Ajaxariffic Autocomplete with Scriptaculous

You’ve read the ONLamp tutorial, but you lust for more. So you want to autocomplete, do ya? Do ya??

You’ve come to the right place.

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Autocompletin’ in Rails

With the magic of Prototype.js and Scriptaculous, the autocomplete is, in theory, extremely easy. But throw a lack of good documentation into the mix and something easy and “magical” and Bad Things Happen.

First Things First

One, check out the autocomplete demo. It’s one of the more “magical” Ajax goodies because it automatically handles the appearance of the floating div, the keyboard navigation, the ability to click your choice with the mouse or use Tab or Enter to complete your entry.

Is that what you want? If not, you’ll need to find another solution, because this stuff’s all built in—you can’t do an autocomplete with this code and get it any other way (although you can style it differently, to be sure). The pixie dust is non-negotiable.

Secondly, you’ll need to get the very latest version (download link) of the Scriptaculous script files and also their patched version of Prototype.js. If you’re using older versions of either software and having problems, this may be the reason.

The Simplest Autocomplete

You can almost scaffold autocompletion, as you can see in this very simple demo (also an official Scriptaculous demo). If you don’t want to do anything fancy, this may be the way to go. At least you can see near-instant results this way.

The source for this is:

# view
<%= text_field_with_auto_complete :contact, :name %>

# controller
auto_complete_for :contact, :name

In the view, you’re using the built-in Rails helper text_field_with_auto_complete, which takes two arguments: a symbol for the model and a symbol for the method (column) of the model you want to autocomplete on.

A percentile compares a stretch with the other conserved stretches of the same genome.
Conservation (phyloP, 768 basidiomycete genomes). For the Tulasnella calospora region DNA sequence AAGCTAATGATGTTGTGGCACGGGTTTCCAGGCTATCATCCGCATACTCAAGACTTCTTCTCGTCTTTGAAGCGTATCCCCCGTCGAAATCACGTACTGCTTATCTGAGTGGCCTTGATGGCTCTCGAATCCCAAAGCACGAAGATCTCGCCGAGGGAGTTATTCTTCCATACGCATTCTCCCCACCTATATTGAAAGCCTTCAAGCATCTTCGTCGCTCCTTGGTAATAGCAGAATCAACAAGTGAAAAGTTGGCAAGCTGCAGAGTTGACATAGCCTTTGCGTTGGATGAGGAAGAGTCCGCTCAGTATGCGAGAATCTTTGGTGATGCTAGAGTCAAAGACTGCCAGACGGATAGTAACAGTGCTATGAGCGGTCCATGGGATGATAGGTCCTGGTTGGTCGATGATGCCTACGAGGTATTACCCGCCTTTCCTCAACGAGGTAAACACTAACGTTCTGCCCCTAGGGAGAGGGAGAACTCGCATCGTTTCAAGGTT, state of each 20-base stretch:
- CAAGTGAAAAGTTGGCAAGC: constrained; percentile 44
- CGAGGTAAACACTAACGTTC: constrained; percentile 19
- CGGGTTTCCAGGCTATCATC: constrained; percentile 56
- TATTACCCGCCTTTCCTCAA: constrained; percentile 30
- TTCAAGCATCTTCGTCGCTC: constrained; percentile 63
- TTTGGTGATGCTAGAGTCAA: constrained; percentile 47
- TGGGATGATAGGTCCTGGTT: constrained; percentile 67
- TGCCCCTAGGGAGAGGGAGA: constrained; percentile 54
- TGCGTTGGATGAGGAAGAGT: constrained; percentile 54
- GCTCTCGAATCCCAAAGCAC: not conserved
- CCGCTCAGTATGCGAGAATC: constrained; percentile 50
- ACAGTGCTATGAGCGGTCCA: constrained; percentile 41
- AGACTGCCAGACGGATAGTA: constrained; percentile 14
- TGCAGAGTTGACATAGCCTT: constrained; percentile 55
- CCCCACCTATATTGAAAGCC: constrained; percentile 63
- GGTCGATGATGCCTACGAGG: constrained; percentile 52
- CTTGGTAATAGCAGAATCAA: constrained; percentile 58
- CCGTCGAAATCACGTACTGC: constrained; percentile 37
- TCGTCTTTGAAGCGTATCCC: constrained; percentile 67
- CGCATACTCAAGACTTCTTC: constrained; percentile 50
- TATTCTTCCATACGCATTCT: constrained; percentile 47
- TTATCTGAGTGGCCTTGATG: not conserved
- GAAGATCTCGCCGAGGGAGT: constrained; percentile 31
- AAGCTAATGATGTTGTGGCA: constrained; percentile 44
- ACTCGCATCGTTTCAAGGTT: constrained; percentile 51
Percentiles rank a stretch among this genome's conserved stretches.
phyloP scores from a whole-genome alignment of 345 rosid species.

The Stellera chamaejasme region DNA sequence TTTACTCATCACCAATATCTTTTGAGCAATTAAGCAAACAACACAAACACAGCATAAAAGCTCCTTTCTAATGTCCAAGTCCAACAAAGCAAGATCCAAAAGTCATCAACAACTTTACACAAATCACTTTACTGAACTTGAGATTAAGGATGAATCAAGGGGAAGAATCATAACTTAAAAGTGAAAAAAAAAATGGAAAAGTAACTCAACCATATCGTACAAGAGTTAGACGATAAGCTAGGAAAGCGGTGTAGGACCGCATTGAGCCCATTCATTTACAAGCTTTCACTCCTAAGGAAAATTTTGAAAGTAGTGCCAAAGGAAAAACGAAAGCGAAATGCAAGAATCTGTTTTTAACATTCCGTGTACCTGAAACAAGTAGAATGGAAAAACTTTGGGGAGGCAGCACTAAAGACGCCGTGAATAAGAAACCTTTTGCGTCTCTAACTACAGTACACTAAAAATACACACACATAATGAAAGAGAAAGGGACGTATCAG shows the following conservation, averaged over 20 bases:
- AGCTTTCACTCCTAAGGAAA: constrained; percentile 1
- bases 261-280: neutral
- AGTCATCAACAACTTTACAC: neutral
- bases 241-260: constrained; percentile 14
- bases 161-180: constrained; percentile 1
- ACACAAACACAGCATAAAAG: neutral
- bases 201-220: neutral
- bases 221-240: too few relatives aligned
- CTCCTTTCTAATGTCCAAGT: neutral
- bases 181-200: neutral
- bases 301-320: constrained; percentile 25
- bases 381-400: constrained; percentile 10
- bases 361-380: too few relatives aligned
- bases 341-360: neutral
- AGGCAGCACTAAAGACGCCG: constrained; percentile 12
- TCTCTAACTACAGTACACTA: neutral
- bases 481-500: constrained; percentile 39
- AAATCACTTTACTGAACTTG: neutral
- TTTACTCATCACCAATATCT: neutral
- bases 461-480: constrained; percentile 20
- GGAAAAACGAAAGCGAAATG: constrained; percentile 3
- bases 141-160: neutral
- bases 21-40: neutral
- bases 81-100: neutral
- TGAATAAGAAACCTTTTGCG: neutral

Other examples of this helper might be:

<%= text_field_with_auto_complete :book, :title %>
<%= text_field_with_auto_complete :user, :username %>
<%= text_field_with_auto_complete :user, :email_address %>

This not only does some Ajax magic, sending an Ajax request to your controller, but it creates a field appropriate for Rails use when creating or editing an instance of a given model, just like a normal form helper.

In the controller, you’re using the method auto_complete_for which, surprisingly, takes exactly the same arguments as the widget in the view. Hey, that’s not all that tough at all.

It probably goes without saying that you’ll need to be working off a database model with actual, you know, content in it for this to work. But I guess it really doesn’t go without saying since I just said it. Oops. There goes that idea.

Mr. Ajax Fancypants

Of course, once you taste the hors d’oeuvres (can I buy a vowel? what do you mean, we’re out?), your tummy starts grumbling for dinner. Man cannot live on miniature quiches alone.

There are just a few rules you need to know about the Rails magic in order to create your own fancypants autocompletes to inspire those oohs and ahhs.

The View

If you’re wanting to provide autocompletion for a field that belongs to a model, for example in an add or edit screen, you’ll want to use the same old helper in the view as you would for the dead-simple autocomplete:

# view
<%= text_field_with_auto_complete :cookie, :flavor %>

If you want to do something like a live search, see the heading “Roll Your Own” a little further down.

Be Controlling

When you don’t wanna go straight to the model for the dish, you’ll want to avoid the scaffolding and write your own method in the controller. There’s some magic here, too, since Rails is going to expect a method called auto_complete_for_cookie_flavor—the last two items being the arguments you gave to text_field_with_auto_complete. Phew.

To take a nod (and some slightly modified code) from Scriptaculous, here’s what you might do in your controller:

def auto_complete_for_cookie_flavor
  @cookies = Cookies.find(:all,
    :conditions => [ 'LOWER(flavor) LIKE ?',
    '%' + params[:cookie][:flavor].downcase + '%' ],
    :order => 'name ASC',
    :limit => 8)
  render :partial => 'cookies'

As you can see, auto_complete_for_cookie_flavor is a custom controller method which searches for cookies matching the flavor the user has been in the process of typing. This method will get called every time someone presses a key in the cookie flavor autocomplete field so the result will get ever more filtered. Sweet.

I’m Rather Partial to Lists

But we’re not done yet… you need to have that cookies partial. And it has to be crafted a certain way, because the Javascript powering all the magic is very particular.